“‘Spaces in Question’ came after a long series of trying to figure out what our work had in common besides the fact that they’re paintings. So I guess we realized that all of our paintings had spaces in them, whether it was actual physical space or psychological space,” Dow said.
The showcase includes multiple pieces the women have individually created over the past school year. Orme said although they have different styles, their collection still has consistency.
“Karolin’s work has beautiful colors but is very subtle, where Julia’s is a little more dramatic — she’s got subtle and she’s got muted, where Lana’s work is a little bolder and a little brighter, but not enough to clash,” Orme said.
Although the women have been painting on their own, they have critiqued each other over the year. Reid said the constructive help has been a strong driving force.
“I think what really helps with the process is us working in the same studio together, because we’re constantly giving each other feedback as to what is successful in our paintings and what is not,” Reid said.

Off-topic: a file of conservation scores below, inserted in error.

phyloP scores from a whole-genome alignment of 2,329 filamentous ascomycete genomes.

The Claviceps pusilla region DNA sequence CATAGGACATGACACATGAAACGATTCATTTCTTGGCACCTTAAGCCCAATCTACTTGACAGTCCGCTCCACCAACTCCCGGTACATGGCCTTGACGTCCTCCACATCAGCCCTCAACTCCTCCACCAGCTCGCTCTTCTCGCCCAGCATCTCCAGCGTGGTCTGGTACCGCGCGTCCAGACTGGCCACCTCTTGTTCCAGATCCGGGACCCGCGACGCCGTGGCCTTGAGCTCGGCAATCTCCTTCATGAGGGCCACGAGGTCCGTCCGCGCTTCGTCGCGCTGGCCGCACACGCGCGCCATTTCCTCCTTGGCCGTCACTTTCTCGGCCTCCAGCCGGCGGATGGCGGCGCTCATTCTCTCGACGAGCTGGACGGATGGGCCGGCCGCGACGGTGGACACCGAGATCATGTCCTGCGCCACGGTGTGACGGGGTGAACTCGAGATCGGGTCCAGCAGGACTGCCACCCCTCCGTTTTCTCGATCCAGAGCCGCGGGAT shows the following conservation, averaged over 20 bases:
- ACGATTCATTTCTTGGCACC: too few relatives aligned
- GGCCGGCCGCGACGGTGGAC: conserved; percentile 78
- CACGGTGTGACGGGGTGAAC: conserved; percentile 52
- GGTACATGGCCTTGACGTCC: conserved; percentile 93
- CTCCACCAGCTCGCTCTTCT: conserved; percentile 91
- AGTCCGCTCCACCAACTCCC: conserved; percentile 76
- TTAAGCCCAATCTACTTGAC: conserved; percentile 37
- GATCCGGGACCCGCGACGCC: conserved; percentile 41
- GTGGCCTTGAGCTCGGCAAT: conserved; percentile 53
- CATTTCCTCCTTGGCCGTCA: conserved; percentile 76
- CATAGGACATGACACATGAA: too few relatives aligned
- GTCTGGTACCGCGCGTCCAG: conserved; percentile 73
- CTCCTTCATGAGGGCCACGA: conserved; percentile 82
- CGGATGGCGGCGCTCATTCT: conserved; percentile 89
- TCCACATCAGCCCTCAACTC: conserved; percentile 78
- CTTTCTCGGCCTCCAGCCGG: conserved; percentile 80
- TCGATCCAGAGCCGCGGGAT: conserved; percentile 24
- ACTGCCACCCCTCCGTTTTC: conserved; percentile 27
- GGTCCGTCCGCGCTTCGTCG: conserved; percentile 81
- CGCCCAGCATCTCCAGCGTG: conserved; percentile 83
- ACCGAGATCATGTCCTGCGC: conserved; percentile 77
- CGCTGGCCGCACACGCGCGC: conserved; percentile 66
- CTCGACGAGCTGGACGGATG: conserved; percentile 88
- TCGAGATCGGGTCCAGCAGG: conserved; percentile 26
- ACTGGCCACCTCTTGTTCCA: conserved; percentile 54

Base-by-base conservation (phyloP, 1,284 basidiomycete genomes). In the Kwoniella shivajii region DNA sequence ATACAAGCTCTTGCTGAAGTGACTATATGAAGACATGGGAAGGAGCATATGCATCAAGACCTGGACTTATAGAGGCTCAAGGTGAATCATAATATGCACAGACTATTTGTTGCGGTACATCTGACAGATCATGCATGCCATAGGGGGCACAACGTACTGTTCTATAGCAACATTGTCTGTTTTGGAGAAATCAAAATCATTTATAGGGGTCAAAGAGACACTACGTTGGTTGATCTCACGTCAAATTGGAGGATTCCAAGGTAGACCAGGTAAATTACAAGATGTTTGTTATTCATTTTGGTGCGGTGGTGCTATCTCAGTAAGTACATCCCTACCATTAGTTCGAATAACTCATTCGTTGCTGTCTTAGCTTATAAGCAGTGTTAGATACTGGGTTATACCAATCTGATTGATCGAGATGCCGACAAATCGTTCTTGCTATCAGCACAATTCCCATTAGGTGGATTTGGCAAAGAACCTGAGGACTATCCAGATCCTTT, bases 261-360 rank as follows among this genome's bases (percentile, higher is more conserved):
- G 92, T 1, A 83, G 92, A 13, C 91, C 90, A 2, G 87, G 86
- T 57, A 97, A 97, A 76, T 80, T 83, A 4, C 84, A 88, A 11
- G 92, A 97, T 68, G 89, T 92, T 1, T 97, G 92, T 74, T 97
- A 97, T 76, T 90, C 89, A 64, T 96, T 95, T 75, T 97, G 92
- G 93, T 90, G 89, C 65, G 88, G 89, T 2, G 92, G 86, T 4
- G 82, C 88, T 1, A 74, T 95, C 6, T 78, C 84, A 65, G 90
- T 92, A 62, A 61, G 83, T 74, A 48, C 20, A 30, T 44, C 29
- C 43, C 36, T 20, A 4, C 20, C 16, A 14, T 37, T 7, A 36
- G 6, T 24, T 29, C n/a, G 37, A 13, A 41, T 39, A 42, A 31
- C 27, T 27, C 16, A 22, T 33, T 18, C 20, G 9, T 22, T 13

The students have also found support within the department. Associate professor Daniel Dove, who has worked with them for three years, has also been a mentor in their senior show preparation. Dove said this first public showing is a vital step in the artists’ career paths.
“In a positive sense, the pressure of the show makes one anticipate and also feel anxiety that can be very motivating. It’s also very important to have the actual experience of showing in public in order to get a sense of what the entire cycle of making art — the entire loop of it — means,” Dove said.
The group has already experienced a taste of the excitement — they hung the show themselves on Sunday evening. Reid said she felt a degree of anxiety when putting up her pieces.
“It felt really vulnerable for me to put something that’s so personal out there for everybody to see. But now that it’s done, it feels really good,” Reid said.
However, in the few days that the paintings have been on display, Orme said they’ve already received positive reviews.